When I got this I had just seen the movie and I place the cd in the cd player and man this a cd for everyone. I love all the songs on here it wonderful I think he did a great job.
Japanese Re-package of Latest Album featuring a Scrapbok Shaped Hard Cover Package, 30+ Revised CD Inlay featuring Many Rare Pictures, and Lyric Inserts in Both Japanese and English.It’s appropriate that Destination Anywhere is an album by Bon Jovi the solo artist as opposed to Bon Jovi the band. For while it contains the requisite number of catchy tunes and the right amount of romantic drama, it varies from the band’s output in two important ways. First, much of the material on Destination Anywhere is more low-key than the band’s high-octane anthems, offering intimacy, if not exactly introspection, from Jon Bon Jovi himself. Too, there’s an experimental edge to the music, with sound samples, programmed drums, and keyboard washes that are as distant from the group’s albums as California is from New Jersey. Eurythmic Dave Stewart, ex-Hooters Rob Hyman and Eric Bazilian, and perennial hit maker Desmond Child kick in some help on ”Queen of New Orleans,” ”Midnight in Chelsea,” and ”Ugly.” The album-closing ”August 7, 4:15,” meanwhile, is a dramatic rocker about the murder of Bon Jovi’s manager’s child. Overall, Destination Anywhere is a solid effort, with Bon Jovi flexing some of the same muscles he’s building with his budding acting career. –Daniel Durchholz
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I appreciated what Jon was trying to do on this release (get away from “Bad Medicine” type songs I think), but in doing so he undermined what most of us love about him, his voice. The performance isn’t poor, just very toned down from what we’re used to. If you like to hear the soaring “Blaze of Glory” tracks or the heart-wrenching “Lie to Me” ballads, you will be somewhat disappointed with “Destination Anywhere.” However, the songs are very good. “Janie, Don’t You Take Your Love to Town” is my personal favorite. There is a lot to like on this album, but it is not the typical Jon Bon Jovi singing that we are used to.
So, you say you’re a Bon Jovi fan, eh? Or, maybe you’re one of those nay-sayers who never believed in those athemic, guitar-laden rock songs, filled with aesthetic keyboard melodies and poetic lyrics. Or, worse yet, maybe you are actually one of those critics (barring myself, mind you. ) who has enjoyed the fruits of pleasure in knocking down a band that has stood the test of time, and has more talent in their pinkies than you do in your whole being. Regardless of what side of the fence you’re standing on, you are in the know.
It’s no news, then, that the rock band, Bon Jovi, has taken a hiatus (again) to explore other avenues. Jon Bon Jovi is the first one out of the camp (in between being busy with the challenge of taking a shot at an acting career) to throw some music the public’s way. So, you think you have Jon Bon Jovi all figured out by now? After all, you have thirteen years of looking back on material by the band as a unit, not to mention Blaze of Glory, Jon’s last solo effort back in 1990. So, since boys will be boys, and Jon will be Jon, this solo effort must be jam-packed with a dozen happy-go-lucky arena rock tunes, and some tear-jerking, highly emotional melodic numbers mixed into the bag. History usually repeats itself, and what’s not broke don’t fix, right? WRONG!!!!! Just when you thought you had this guy pegged, he whips you a curve ball.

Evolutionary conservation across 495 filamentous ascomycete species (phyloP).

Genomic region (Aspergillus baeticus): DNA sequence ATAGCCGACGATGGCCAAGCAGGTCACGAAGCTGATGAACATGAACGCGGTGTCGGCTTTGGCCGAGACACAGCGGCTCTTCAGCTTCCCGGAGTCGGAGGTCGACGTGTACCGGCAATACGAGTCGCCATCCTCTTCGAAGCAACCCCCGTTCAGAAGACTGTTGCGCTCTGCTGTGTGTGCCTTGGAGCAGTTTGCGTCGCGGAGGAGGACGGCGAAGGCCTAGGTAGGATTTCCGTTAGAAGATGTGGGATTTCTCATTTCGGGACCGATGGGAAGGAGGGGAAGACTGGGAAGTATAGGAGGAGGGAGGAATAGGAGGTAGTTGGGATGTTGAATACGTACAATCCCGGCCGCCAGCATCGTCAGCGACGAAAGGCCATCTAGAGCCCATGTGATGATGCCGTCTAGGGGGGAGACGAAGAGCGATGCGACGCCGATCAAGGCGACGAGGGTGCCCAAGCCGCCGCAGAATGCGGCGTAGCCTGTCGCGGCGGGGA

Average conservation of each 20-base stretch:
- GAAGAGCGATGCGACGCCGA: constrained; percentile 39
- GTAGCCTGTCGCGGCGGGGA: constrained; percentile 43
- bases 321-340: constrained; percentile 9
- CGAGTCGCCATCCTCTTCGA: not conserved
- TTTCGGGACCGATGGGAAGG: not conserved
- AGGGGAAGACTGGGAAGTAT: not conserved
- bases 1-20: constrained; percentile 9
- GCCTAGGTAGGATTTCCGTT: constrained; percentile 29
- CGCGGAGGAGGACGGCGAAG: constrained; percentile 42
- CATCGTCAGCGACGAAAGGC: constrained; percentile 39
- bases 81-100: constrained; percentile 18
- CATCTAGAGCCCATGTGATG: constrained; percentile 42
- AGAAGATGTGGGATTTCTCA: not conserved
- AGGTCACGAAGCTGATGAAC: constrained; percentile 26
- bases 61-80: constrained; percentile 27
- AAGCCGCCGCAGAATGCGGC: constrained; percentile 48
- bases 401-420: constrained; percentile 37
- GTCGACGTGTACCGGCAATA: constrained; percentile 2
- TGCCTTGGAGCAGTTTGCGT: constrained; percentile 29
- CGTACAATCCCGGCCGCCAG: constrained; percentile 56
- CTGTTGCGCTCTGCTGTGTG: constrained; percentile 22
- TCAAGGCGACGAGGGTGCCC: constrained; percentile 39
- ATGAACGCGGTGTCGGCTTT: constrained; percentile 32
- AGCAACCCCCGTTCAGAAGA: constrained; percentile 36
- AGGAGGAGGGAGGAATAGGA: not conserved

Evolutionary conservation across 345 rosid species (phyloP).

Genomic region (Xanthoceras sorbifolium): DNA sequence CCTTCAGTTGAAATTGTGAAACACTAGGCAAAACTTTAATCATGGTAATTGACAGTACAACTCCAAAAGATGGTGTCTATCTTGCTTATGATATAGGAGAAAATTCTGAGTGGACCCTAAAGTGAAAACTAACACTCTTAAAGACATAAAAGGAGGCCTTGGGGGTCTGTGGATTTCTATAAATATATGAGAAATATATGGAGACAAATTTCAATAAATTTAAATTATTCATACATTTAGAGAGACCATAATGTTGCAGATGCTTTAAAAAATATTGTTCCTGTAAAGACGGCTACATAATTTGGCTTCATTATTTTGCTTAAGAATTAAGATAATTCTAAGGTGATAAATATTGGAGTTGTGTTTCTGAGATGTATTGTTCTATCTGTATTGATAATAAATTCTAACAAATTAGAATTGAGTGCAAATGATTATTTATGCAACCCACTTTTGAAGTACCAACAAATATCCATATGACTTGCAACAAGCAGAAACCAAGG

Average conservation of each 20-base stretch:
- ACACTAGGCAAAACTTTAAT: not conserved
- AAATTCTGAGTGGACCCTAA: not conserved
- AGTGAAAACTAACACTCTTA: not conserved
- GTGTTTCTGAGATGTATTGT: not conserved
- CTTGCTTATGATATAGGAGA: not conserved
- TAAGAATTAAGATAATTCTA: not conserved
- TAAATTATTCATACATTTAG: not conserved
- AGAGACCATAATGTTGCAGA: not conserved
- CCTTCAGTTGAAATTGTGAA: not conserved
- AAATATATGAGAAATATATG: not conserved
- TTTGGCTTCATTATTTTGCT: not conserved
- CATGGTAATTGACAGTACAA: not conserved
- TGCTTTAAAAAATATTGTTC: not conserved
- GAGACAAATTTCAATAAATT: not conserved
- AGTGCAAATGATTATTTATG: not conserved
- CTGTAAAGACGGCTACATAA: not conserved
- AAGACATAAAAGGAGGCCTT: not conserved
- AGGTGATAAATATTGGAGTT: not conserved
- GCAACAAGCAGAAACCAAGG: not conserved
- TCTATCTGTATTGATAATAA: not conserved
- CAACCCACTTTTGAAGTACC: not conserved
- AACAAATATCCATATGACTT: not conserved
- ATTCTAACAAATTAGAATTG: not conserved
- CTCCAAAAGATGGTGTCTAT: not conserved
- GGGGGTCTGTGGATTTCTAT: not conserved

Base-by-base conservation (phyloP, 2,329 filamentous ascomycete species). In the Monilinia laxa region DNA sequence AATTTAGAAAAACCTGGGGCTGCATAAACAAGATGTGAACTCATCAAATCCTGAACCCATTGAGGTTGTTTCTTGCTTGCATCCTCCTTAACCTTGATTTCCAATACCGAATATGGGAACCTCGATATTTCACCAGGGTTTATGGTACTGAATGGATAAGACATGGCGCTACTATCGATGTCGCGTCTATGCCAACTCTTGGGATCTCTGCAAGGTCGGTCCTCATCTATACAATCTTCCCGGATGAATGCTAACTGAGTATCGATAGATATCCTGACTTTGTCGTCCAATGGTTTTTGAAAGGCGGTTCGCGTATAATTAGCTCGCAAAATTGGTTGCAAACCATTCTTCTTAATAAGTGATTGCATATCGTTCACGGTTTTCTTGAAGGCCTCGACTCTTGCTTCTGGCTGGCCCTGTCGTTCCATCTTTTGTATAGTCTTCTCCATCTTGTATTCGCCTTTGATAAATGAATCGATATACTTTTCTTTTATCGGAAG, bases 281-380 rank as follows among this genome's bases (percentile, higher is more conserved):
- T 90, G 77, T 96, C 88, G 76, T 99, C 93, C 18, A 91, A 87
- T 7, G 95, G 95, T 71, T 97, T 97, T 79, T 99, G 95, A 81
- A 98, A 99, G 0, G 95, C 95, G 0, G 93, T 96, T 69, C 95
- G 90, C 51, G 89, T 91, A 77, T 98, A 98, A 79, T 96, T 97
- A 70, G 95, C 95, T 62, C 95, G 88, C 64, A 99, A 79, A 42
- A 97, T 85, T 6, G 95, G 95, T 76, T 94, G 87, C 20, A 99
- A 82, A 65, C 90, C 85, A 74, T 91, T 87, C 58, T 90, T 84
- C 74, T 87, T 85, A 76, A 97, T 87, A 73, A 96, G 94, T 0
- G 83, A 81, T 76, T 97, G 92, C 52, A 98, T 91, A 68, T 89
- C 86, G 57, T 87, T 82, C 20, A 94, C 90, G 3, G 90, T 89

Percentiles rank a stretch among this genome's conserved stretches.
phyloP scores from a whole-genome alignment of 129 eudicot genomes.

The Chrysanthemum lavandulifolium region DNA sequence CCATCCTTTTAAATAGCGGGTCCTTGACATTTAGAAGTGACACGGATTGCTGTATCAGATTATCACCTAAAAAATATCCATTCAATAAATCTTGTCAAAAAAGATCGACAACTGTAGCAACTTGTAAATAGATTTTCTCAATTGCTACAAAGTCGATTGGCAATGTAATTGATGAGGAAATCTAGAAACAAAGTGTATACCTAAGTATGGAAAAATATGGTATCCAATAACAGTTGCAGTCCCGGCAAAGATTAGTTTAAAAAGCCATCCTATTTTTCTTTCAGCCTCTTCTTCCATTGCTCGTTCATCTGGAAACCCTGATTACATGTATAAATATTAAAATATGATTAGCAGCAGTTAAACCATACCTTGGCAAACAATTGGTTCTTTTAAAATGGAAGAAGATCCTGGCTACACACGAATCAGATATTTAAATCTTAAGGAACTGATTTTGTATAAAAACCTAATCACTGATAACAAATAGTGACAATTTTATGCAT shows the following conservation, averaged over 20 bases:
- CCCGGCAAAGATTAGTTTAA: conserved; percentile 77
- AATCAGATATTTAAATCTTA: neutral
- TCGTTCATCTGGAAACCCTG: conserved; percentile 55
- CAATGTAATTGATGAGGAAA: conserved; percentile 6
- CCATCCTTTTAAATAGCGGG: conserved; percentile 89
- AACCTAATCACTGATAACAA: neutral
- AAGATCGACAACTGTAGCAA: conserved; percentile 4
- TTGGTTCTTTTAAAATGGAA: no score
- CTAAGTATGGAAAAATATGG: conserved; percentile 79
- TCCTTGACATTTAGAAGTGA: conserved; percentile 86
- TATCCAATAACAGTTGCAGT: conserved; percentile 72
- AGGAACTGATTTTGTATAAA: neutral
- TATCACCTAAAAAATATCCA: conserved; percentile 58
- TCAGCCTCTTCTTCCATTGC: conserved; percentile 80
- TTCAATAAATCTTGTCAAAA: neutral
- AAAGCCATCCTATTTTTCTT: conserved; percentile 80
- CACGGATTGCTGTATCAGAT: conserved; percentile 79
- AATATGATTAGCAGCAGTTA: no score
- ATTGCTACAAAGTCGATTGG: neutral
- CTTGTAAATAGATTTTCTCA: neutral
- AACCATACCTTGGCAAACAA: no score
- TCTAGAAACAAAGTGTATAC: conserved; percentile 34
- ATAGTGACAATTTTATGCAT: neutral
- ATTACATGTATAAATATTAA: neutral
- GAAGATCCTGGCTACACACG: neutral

Quite on purpose, Jon Bon Jovi has made an album which is “opposite of what people expect me to do.” If you think having a fluffy head of hair for so many years has rendered this guy stupid, think again. If you can’t beat someone at their own game, you’re certainly going to play along, but with your own set of rules.
Destination Anywhere is the title of Jon Bon Jovi’s newest opus. To say it’s different is an understatement. In life, there are generally changes, and in some cases, it’s not for the worst. Jon took a left turn on this latest piece of work, but the road he’s traveling down is colorful and intriguing, and surprisingly enjoyable. The sound that has been Bon Jovi’s trademark in the past, and Jon’s sound as a solo artist on Blaze of Glory, is not-so-evident in Destination Anywhere. Instead, there’s sampling, and this thing called `loops’, and a grittier, harder-edged sound. Lyrically, Jon writes as he always has, only he’s gotten better. He has the God-given talent of writing a song, swallowing you in it’s emotion, and not letting you go. Whether it’s a feeling of joy, or an emotion that causes a tear to drop from your eye, or to fill you with an unrest that’s so unsettling it squeezes your heart in a vise — he can do it all. He has the ability to convey whatever it is he is feeling in his heart while penning the tune, and communicating that to the hearts of others in the form of speech we call . . . song. Put with the right music, to set the right mood, and it’s under your skin. Jon’s words and his expression gets under your skin and in your veins. Just as with Jon’s past material, both alone and with his co-horts, Destination Anywhere gets in your system, whether it be immediately or gradually, with a vengeance.